Saturday, January 26, 2008

Travesty of Human Thinking

Adages are so useless practically ; everyone memorizes them and loves to quote them, but they rarely succeed in the practical field, in enlightening the masses, and rather awfully, the masses, after listening intently for the short duration the adage is read upon them, return to the same corrupt ways.

Ali al-Wardi narrates this adage in his seminal book 'Mahzalat al-Aqil al-Bashari' (Travesty of Human Thinking), it is about two knights who are observing a pyramid from two opposite sides, unfortunately, each face of the pyramid is colored differently, so one of them sees the pyramid as green, and the other sees it blue, both men are indignant at having been proven wrong, and they are soon engaged in endless combat.

As you can see, it is rather lame reworking of the Six Blind Men and The Elephant, but its essence is of such significance that I would care to apply it now, with the help of two Iraqi bloggers to establish what happens when humans refuse to look at things except from their own perspective, which is of course half-right, but ultimately wrong and misleading.

On the left side of the pyramid we have Iraqi Mojo, an educated Iraqi-American, Iraqi Mojo does not hide his identification from the beginning, a Shia who fled after his family has been persecuted during the times Saddam was pursuing Dawa party members. Iraqi Mojo says he has no homicidal hatred of Sunnis, as he says when he met Sunni Arabs, the way you would speak when you explore a new species in the Amazons: "I have met Sunni Arabs and they are really nice." That's quite lovely of him, but even though Mojo occasionally talks about Muqtada al-Sadr's antics or his lack of love for Shia theocracy, they don't seem to be much of his concern, he rarely posts about them, if at all. For the curious American bystander who is curious to learn about how to get the hell out of Iraq, Iraq's problem, viewed through his blog is one long wail against the solitary horrors and evils of al-Qaeda, Wahhabiya, Saudi Arabia, the Arab Jarab (a term he often uses) and just about everything else you would expect a self-respecting Shia to hate, either intentionally or not, and all of which are, incidentally, the evil creations of the same very nice Sunni Arabs brothers.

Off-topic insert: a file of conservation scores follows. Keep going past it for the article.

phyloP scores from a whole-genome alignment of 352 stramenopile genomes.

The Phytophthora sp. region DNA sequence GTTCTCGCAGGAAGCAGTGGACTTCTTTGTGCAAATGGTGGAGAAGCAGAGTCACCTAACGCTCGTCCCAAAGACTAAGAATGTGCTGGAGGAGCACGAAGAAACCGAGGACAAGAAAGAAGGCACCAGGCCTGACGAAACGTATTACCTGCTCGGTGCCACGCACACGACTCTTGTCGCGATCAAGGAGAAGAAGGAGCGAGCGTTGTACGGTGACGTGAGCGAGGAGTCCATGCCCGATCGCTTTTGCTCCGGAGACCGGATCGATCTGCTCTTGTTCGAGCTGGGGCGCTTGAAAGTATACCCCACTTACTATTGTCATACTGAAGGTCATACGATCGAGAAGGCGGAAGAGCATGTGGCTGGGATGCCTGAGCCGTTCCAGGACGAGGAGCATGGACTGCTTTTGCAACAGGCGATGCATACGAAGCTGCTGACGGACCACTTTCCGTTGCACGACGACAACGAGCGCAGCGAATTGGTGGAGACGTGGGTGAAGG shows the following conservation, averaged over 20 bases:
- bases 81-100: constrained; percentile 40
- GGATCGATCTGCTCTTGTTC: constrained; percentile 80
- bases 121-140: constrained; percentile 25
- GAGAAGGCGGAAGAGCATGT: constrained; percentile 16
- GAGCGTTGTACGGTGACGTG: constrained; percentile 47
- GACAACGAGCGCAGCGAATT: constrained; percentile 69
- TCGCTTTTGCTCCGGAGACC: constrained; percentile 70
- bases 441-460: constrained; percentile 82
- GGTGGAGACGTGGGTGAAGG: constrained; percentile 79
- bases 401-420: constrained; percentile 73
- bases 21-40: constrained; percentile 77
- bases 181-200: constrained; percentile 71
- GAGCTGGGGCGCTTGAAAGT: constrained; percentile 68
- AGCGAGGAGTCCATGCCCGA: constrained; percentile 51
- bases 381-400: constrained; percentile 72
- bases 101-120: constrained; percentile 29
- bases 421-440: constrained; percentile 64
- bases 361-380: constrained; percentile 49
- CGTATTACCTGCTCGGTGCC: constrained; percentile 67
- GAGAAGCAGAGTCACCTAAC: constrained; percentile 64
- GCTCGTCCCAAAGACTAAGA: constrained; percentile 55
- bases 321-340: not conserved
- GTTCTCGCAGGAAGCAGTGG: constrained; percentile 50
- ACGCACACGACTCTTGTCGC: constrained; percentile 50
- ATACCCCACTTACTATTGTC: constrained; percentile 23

And on the other side of the pyramid lies Twenty Four Steps To Liberty, I'm not exactly sure about his background, I've met him during the Iraqi Bloggers lone meet-up back in 2006 and he seemed like a pleasant fellow, what happened since then? beats me! While Mojo is at least a bit subtle, his point indirectly unfolded through links, 24's blog is fast approaching Layla Anwar-standards of rabid frothing as we speak. According to 24, all we need to do is unseat the evil, sectarian, IRANIAN IRANIAN IRANIAN puppet government of Maliki, supported by the stupid, evil Ayatollah Sistani (who is Shia, as you and I know), and everything will be automatically Plug and Play, maidens will dance, children will smile, music will play, and the hero would kiss the girl as the sun happily sets between the two ancient rivers, cue to credits, A FILM WRITTEN AND DIRECTED BY: Twenty Four Steps To Liberty, (subtitle: Fuck Iran)

and here, friends and neighbors, is the problem of the Iraqi people in a nutshell, both sides are holier-than-thou know-it-all who blame everything on the other evil, world-domination-type side, rightfully justifying their own bloody massacres in the extent. Neither are willing to even stop and consider if the other side has anything to say, neither are willing to seek a form of compromise for pursuing a somewhat co-dependent relationship. This is especially complicated of course with the unfortunate case of different religions (forget sects, Sunni Islam and Shia Islam are entirely different religions), and religion is the most powerful brain-washing force of all time, as both sides are especially inclined to dismiss the other's viewpoints as fabrications, either willingly or not.

So, oft in theologic wars
The disputants, I ween,

Rail on in utter ignorance

Of what each other mean;

And prate about an Elephant

Not one of them has seen!

We can apply this wonderful parable to everything, let us take Saddam Hussein for instance, today, apologists would say, as they are saying all over the place, that Khomeini's first objective after securing his foothold was to help establish a similar regime in Iraq itself, through the willing hands of Shiite clergy like Sadr and al-Hakim, a fact Khomeini himself had reiterated over and over again. In this context, the clash was not sectarian in essence, but that was an additional motif to the eternal battle between Secularism and Theocracy, hereby, the Dawa party and their aides were in fact the aggressors, since a clash was inevitable, Saddam attempted to preemptively strike Iran while it was in disarray, already an attractive target with its huge oil reserves, and so, from a purely Iraqi POV, and according to the Survival laws of Darwin, Saddam Hussein is a very heroic figure who tried to elevate his country's stature and power in the region.